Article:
If there is a great reminder of the hot team—the team on the longest winning streak—not always bringing home a championship, it came after the 2007 season when the undefeated New England Patriots fell to a Giants team that had lost two of its last three regular-season games. So much for being hot.
How the Top Seeds Fare
Having said that, the Giants' win in Super Bowl XLII also proved that sometimes the best team doesn't win either. In fact, the best team—at least in terms of regular-season records—hasn't won the Super Bowl in 10 years. (Sorry, people of Denver and Atlanta.)
The numbers are interesting, to say the least.
In the 34 Super Bowls since the 1978 season, a top seed from the AFC or NFC has won 17 times, exactly half the time. In those 34 games, the top seed from each conference has met seven times, with at least one top seed from either conference playing in the Super Bowl in 28 of the last 34 seasons.
Historically, there is a pretty strong case for the best teams making the biggest game.
In the 22 Super Bowls since the Wild Card Round expanded, a top seed in either conference has won nine times, with both top seeds facing each other just three times. Having said that, at least one top seed has made the Super Bowl in 18 of the last 22 seasons.
What's even more telling is that in the 12-team playoff era, where the top two seeds from each conference get byes, 33 of the 44 Super Bowl teams were No. 1 or No. 2 seeds in their conference.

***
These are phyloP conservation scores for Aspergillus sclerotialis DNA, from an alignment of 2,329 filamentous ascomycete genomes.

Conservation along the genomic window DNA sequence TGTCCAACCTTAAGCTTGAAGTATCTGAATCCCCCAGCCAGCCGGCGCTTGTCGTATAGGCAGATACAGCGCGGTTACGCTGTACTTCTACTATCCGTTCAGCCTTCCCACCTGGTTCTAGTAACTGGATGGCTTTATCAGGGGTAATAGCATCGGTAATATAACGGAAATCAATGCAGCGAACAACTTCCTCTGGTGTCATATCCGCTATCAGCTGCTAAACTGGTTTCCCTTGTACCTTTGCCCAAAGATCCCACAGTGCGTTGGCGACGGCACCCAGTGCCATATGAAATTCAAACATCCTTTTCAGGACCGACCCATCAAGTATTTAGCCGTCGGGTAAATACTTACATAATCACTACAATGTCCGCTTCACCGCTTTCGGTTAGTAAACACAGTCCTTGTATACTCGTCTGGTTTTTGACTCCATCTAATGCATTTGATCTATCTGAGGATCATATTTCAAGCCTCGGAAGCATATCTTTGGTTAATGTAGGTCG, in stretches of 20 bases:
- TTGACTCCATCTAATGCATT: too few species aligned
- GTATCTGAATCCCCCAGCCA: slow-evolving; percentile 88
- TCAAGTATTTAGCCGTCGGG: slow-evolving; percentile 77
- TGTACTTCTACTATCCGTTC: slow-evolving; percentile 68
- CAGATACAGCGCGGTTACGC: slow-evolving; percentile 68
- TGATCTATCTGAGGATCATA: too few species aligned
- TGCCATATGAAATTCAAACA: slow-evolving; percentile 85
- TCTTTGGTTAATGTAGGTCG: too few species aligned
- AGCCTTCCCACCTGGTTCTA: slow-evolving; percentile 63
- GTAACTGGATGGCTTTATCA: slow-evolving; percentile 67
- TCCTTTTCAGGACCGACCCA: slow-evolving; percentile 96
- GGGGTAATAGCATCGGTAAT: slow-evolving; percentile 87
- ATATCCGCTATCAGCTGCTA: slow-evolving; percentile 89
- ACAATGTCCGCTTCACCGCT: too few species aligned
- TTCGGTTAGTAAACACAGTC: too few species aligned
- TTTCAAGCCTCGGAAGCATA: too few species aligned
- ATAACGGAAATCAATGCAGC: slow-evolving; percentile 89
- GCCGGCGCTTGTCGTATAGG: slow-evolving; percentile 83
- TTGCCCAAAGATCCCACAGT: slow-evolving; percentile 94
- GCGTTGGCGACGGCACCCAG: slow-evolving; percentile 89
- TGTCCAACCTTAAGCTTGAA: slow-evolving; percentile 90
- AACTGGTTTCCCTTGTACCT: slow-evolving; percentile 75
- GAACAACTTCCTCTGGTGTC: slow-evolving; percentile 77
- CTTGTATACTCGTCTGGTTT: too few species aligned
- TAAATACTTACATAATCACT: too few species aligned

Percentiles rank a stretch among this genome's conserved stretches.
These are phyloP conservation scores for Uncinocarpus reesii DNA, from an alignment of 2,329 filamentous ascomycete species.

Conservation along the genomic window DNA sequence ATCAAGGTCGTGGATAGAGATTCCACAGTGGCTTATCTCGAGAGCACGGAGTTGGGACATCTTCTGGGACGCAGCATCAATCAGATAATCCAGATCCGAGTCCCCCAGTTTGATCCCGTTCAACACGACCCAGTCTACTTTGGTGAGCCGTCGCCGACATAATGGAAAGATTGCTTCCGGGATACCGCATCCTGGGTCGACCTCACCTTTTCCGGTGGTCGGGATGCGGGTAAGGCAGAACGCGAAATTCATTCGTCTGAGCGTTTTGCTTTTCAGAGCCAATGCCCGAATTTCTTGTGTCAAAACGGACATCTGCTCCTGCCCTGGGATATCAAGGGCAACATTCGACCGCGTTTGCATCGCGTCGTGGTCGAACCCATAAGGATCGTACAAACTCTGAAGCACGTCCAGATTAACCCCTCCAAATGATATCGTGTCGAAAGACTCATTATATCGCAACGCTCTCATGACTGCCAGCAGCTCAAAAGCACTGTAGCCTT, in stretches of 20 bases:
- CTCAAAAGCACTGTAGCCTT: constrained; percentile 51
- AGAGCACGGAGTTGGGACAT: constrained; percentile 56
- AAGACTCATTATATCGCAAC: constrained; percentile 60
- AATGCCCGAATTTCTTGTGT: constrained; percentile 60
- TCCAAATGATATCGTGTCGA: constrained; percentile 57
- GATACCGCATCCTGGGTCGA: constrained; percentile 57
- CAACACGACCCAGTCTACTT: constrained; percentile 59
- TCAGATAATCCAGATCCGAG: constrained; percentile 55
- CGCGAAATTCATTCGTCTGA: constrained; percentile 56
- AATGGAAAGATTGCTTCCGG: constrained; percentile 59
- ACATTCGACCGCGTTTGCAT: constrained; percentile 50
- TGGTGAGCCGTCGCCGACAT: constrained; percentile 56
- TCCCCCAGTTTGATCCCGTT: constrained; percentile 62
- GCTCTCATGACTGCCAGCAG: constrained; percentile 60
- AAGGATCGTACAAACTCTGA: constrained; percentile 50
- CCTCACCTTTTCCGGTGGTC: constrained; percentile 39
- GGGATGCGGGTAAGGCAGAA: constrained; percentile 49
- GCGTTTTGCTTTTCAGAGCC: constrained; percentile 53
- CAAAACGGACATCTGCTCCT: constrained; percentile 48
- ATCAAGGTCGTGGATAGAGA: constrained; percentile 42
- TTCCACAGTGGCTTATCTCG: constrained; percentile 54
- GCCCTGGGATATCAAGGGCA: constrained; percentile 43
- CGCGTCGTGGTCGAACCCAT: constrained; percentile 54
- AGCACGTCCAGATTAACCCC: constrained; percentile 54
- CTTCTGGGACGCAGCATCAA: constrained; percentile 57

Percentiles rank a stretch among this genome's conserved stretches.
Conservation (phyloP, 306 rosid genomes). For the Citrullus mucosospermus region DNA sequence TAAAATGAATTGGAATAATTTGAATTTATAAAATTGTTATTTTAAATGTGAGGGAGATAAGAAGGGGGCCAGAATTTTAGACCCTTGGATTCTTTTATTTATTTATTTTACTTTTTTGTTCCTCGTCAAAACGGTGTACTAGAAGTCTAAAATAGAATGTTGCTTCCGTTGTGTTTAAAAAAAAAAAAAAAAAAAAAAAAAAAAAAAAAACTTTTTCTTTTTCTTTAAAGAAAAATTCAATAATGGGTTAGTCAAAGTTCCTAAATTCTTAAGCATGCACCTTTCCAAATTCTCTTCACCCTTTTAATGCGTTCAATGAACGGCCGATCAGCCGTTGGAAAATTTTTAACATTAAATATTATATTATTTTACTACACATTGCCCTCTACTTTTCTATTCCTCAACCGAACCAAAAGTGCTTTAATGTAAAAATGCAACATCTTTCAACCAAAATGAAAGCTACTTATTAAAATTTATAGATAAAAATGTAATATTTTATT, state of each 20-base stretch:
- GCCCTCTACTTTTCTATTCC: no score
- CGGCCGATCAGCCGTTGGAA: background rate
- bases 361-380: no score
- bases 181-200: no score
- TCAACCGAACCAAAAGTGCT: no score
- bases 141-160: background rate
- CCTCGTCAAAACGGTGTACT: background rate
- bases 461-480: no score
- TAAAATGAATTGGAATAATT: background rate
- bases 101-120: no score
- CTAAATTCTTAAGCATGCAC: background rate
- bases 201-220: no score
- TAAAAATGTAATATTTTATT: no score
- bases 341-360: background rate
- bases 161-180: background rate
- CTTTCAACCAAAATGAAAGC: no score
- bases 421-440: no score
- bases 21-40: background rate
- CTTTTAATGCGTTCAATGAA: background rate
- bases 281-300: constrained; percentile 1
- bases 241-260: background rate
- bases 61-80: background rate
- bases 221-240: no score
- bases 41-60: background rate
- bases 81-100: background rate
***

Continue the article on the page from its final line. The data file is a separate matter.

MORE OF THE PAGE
Goodell and Parity
However significant that may have been in the past—there had to be a however—the bye-week delineation has been far less significant under Goodell's stewardship.
Since Goodell took over as NFL commissioner in 2006, a top seed has won the Super Bowl just once, despite a top seed appearing in five of those six games. The only time a top seed has won the Super Bowl under Goodell was after the 2009 season, when both top seeds made the game. Funny enough, the Saints had fewer wins than the Indianapolis Colts that year, so despite both teams having the same conference seeding, the Colts actually had the best record in football.
Since Goodell has been in charge, the team with the better overall record heading into the Super Bowl has won the game just once. The "best team in football"—at least in terms of regular-season record—has never won.
In the last six Super Bowls, a team that played on Wild Card Weekend has won four times, and a team with a first-round bye has won just twice.
Of course, this could have nothing to do with Goodell and more to do with the general development of parity in the league. Let's not forget the Steelers won the Super Bowl as the sixth-seeded team in the AFC the year before Goodell took over from Paul Tagliabue.
I'm not trying to blame Goodell for any of this, mind you. In fact, it's actually made the playoffs more fun to prognosticate (and watch).
Oh, to answer that Redskins question from before? Sure, the team is hot, and I wouldn't rule out anything Robert Griffin III can do on a football field, but with three rookie quarterbacks in the playoffs and two playing each other in the first round, I doubt this is the year a rookie-signal caller gets his team to the Super Bowl. Maybe next year, Washington…if you earn a bye.